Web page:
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DBL%20Hendrix%20small.png College chemistry, 1983

Derek Lowe The 2002 Model

Dbl%20new%20portrait%20B%26W.png After 10 years of blogging. . .

Derek Lowe, an Arkansan by birth, got his BA from Hendrix College and his PhD in organic chemistry from Duke before spending time in Germany on a Humboldt Fellowship on his post-doc. He's worked for several major pharmaceutical companies since 1989 on drug discovery projects against schizophrenia, Alzheimer's, diabetes, osteoporosis and other diseases. To contact Derek email him directly: Twitter: Dereklowe

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January 2, 2014

It Just So Happens That I Have A Conference Right Here

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Posted by Derek

Here's a good addition to the "bogus conferences" file. The folks at Retraction Watch have the story of Navin Kabra, an Indian engineer who's blowing the whistle on a racket peculiar to that country.

There are apparently many universities in India that have a requirement that everyone attaining a certain degree has to have their work accepted at an "international conference". So. . .a number of "international conference" organizers have stepped up to fill that market niche, with hefty registration fees and talk of rigorous peer review and high standards. They do nothing of the kind, of course. People pay their cash, pay their own way to the conference, and get to present to a scattered audience of other people who've done the same thing. No one else shows up - why would anyone?

So Kabra sent them a manuscript full of gibberish and stretches of dialog from "My Cousin Vinny", and (you guessed it), the thing passed the brutal review process as soon as the cash appeared. After revealing his hoax, the paper seems to have been taken down from the conference web site, but up until then, it was available for interested scholars, or people interested in Joe Pesci and/or Marisa Tomei. As long as the universities pretend that everyone coming through their programs has done work that's fit to present, there will be people there who will pretend to hold conferences for them. The real losers are the students, many of whom apparently think that these are real meetings. How do you recognize the real thing if all you've ever been exposed to are the scams?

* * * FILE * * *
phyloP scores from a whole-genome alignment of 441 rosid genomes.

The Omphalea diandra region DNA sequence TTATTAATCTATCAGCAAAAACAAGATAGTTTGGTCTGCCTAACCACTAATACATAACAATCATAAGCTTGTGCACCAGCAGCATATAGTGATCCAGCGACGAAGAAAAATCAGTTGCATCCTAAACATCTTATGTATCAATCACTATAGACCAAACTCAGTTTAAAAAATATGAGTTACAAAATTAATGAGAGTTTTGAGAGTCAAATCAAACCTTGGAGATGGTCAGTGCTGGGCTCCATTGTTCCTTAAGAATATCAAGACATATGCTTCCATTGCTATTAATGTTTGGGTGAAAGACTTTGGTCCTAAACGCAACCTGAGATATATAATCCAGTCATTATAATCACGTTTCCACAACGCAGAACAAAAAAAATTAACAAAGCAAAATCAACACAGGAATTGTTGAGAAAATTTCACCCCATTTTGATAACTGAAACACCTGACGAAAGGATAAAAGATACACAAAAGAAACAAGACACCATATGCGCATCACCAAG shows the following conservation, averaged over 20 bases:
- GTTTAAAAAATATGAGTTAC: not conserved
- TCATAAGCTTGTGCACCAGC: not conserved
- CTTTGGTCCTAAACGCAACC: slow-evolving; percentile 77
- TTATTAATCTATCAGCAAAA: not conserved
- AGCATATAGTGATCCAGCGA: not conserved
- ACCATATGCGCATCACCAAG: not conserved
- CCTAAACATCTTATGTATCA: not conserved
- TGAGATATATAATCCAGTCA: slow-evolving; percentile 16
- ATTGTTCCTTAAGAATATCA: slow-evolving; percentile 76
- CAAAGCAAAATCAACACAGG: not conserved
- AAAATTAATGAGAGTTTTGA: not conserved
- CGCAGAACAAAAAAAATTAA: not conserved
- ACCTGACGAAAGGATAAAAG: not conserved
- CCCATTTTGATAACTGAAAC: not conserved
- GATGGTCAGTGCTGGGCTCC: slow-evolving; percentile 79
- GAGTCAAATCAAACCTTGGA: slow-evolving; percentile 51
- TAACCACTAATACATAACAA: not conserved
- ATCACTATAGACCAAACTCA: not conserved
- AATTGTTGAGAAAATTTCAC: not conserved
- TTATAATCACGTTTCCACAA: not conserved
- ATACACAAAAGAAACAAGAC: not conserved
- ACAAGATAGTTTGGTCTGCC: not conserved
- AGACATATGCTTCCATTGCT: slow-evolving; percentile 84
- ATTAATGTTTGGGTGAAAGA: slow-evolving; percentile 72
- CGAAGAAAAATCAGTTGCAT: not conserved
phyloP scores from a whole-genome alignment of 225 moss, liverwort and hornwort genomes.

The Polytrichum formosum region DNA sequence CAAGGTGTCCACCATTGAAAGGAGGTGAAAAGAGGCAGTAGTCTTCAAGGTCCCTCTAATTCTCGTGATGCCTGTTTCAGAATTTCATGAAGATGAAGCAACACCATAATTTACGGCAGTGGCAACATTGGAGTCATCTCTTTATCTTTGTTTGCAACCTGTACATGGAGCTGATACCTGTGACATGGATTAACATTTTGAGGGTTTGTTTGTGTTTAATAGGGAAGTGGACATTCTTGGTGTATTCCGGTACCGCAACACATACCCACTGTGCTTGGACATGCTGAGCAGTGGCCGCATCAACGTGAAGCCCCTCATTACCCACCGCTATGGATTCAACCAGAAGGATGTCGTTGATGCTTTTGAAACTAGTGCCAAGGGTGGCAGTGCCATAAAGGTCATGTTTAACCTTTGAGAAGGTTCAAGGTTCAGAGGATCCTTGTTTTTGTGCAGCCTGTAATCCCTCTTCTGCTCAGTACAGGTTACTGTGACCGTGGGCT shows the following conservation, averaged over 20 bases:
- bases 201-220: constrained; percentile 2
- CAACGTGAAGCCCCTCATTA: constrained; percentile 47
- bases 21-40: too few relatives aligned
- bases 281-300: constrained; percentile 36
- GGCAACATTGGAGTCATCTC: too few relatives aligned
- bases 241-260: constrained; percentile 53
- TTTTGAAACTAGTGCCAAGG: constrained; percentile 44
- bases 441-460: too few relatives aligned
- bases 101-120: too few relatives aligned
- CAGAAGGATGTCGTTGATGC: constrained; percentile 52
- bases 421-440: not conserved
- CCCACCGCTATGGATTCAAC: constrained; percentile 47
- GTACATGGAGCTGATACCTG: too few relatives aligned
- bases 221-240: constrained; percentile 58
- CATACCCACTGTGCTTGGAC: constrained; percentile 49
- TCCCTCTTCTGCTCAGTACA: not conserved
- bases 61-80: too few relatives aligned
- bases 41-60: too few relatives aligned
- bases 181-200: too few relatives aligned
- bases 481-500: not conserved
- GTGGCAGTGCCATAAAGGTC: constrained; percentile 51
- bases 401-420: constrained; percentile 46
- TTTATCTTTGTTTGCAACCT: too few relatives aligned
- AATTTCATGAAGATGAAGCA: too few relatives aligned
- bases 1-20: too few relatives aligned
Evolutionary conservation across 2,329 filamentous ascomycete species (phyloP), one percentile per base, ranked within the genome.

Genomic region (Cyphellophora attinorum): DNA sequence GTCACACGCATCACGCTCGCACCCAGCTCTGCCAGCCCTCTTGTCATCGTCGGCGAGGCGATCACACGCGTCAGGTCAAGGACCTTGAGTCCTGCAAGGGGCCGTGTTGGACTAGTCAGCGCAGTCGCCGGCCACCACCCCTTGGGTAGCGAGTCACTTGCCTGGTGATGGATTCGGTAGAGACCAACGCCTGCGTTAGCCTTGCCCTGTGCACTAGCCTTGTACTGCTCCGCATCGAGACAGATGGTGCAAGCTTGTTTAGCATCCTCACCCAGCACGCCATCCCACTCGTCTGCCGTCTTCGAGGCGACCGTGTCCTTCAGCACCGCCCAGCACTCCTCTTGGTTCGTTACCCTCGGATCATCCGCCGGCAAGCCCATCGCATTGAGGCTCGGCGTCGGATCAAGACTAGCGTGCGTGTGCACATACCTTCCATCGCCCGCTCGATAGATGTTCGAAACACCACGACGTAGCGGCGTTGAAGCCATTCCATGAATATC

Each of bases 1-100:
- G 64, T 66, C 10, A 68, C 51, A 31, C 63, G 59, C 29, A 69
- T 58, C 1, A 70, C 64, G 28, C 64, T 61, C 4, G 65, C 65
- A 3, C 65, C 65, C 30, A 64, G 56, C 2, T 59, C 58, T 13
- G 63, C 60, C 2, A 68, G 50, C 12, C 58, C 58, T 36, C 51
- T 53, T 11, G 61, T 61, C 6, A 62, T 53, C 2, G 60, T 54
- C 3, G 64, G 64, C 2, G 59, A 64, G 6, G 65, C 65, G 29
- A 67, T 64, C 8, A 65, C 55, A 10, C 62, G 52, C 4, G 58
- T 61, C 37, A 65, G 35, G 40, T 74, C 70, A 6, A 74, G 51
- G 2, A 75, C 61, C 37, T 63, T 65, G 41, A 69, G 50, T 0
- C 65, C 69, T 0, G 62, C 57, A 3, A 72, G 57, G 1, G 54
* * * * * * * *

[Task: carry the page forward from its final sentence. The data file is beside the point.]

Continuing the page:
Comments (7) + TrackBacks (0) | Category: The Dark Side | The Scientific Literature


1. Teddy Z on January 2, 2014 8:44 AM writes...

There is also the practice (how widespread?) of asking people to speak and then listing them as speakers. That happened to me for a conference in China (link above). First, how dumb are the organizers to think that I would be a draw? Most importantly, how many other of the distinguished speakers are not actually attending?

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2. The Iron Chemist on January 2, 2014 9:10 AM writes...

Well, ideally the student's advisor would be able to steer him or her clear of these sorts of things. If the advisor is too clueless or indifferent to do so, paying to get a presentation into a joke conference is likely the least of the student's problems.

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3. Anonymous on January 2, 2014 9:42 AM writes...

No, the real losers are the employers who can't distinguish between good students and those who have faked their way through their degree, as well as the good students who can no longer stand out above the fakers.

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4. Esteban on January 2, 2014 9:44 AM writes...

@2: Perhaps advisors are evaluated based on the success rates of their advisees?

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5. anonymous on January 2, 2014 10:56 AM writes...

@1. Teddy, this practice has become all to common even among the more 'reputable' meetings stateside and in Europe. If you read the fine print, the early meeting adverts qualify that the speaker line-up has been invited but not necessarily confirmed. I've found myself thinking 'if they can get the majority of those speakers then this could be a good meeting and one that I might accept' but all too often the final line-up is less noteworthy. More of a problem with the 'for profit' meetings so I'm inclined to now opt for the GRCs, Keystones, AACR and the like.

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6. Kannan Hariharan on January 2, 2014 11:55 PM writes...

Such rackets are common in India. Most engineering courses require the submission of a "project report" in the final year. It is possible to contract out this work (for a consideration of course) and get the job done without strain or pain. You could even outsource your Ph.D thesis work to ready and willing parties.

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7. souls_at_zero on January 6, 2014 9:47 PM writes...

As shameful as the situation is, I really had to laugh at their choice of "My Cousin Vinny". I bet it was fun putting together the bogus manuscript.

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